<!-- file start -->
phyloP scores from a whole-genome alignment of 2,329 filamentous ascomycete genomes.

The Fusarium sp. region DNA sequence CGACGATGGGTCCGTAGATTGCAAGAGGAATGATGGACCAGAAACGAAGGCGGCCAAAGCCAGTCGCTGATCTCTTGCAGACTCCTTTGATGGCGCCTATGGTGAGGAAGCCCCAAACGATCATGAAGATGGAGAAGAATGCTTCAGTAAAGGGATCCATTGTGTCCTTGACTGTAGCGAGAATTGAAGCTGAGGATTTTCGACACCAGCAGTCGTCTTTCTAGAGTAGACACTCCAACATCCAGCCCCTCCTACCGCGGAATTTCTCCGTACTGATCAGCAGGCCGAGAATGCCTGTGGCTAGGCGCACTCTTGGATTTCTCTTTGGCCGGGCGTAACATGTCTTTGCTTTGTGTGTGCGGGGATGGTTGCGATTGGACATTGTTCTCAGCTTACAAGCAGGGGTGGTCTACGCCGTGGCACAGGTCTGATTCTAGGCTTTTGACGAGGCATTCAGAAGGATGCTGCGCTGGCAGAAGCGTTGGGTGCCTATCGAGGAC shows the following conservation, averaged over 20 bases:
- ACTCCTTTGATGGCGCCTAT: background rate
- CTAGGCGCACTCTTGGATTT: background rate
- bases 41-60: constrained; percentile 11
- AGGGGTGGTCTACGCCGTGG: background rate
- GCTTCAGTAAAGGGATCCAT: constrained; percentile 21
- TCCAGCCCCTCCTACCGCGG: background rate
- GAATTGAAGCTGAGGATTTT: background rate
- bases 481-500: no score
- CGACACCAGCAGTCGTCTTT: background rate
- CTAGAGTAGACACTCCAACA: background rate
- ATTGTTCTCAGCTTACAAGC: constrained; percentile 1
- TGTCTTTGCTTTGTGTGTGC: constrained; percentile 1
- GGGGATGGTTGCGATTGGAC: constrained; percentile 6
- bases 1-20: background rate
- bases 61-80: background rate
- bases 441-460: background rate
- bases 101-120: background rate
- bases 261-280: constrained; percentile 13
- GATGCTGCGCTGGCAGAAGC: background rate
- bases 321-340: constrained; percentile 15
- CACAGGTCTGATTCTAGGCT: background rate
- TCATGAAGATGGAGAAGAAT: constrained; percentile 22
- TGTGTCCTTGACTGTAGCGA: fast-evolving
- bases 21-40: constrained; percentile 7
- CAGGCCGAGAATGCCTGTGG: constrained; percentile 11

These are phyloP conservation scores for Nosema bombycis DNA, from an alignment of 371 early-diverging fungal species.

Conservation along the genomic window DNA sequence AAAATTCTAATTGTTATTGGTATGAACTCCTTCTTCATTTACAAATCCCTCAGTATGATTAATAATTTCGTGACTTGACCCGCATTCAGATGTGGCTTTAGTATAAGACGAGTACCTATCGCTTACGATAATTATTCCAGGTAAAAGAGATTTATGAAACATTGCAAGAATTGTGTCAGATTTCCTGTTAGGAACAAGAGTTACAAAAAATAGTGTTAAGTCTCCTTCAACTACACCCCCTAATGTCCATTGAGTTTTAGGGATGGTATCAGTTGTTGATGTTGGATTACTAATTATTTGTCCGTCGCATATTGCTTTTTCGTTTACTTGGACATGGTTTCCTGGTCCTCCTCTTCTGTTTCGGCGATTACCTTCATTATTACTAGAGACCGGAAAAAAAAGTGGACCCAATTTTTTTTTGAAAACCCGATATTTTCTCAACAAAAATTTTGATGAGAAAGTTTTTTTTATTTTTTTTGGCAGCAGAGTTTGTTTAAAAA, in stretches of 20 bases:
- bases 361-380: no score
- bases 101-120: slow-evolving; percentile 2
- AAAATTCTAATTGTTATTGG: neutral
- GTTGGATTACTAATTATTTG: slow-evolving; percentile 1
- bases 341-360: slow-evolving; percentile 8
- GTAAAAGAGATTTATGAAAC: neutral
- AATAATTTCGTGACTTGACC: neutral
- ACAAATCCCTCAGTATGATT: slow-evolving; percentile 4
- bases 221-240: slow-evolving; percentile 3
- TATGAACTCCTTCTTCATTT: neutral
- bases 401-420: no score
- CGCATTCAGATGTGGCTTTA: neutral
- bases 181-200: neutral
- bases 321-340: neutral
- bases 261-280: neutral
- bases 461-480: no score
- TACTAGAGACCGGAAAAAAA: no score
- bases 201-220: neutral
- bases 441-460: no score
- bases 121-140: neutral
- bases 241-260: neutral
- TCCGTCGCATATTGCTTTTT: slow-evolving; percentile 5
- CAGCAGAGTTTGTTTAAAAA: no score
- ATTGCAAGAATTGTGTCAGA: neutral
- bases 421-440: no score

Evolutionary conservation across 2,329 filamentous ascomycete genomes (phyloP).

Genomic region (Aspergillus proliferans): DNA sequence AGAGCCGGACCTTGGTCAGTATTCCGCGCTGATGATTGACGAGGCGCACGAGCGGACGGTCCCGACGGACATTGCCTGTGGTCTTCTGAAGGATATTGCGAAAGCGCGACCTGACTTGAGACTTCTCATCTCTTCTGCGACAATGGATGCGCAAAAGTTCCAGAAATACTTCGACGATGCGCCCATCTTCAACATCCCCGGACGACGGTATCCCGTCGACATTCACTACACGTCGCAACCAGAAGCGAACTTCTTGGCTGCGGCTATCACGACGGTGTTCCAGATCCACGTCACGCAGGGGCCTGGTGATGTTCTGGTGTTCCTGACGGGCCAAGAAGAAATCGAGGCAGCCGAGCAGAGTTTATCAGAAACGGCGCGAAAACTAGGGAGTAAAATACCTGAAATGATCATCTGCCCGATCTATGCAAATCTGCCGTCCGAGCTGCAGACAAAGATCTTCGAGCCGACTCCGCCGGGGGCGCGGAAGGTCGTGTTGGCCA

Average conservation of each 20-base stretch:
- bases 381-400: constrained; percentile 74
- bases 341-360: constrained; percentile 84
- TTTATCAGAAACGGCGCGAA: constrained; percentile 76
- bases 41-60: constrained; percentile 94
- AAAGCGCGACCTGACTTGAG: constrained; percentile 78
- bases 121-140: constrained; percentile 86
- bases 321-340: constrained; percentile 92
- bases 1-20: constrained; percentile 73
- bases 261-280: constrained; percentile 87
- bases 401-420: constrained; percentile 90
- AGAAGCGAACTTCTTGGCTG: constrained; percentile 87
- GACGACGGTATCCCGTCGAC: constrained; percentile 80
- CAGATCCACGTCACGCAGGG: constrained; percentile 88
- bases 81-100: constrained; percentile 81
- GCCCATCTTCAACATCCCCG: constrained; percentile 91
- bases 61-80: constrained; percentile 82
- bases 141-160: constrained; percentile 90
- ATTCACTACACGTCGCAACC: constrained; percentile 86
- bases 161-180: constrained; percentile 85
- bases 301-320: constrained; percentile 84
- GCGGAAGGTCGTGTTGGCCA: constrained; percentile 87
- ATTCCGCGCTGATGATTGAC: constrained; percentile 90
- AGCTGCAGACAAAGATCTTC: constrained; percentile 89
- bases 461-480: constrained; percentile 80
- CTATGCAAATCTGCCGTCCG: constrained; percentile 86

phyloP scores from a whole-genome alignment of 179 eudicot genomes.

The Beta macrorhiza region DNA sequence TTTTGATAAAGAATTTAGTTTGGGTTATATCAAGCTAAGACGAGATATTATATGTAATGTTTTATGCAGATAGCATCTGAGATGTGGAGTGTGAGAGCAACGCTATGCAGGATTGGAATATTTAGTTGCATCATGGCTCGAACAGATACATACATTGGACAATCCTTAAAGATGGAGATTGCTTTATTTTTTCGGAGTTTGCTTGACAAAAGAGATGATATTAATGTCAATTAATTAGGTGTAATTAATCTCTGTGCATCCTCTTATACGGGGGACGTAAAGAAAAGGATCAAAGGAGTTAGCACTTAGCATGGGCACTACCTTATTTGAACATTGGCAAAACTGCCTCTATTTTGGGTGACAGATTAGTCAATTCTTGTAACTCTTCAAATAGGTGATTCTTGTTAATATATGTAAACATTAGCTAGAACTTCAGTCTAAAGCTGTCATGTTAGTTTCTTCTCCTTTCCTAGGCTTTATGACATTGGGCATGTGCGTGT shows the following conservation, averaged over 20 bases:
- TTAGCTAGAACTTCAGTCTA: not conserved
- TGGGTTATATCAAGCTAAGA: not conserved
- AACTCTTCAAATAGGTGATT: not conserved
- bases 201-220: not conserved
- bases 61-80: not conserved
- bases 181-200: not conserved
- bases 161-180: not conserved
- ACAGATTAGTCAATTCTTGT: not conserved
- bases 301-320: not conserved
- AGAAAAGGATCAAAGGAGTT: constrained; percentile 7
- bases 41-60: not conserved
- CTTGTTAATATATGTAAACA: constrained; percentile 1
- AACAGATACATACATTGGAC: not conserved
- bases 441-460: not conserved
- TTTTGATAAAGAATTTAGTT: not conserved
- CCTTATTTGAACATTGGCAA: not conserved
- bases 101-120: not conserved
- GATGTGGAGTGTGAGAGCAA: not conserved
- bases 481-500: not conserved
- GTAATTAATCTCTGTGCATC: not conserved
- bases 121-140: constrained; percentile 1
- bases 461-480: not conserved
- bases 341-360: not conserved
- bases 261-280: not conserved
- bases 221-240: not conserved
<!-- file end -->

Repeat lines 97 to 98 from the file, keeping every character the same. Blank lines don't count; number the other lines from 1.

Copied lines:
- AACAGATACATACATTGGAC: not conserved
- bases 441-460: not conserved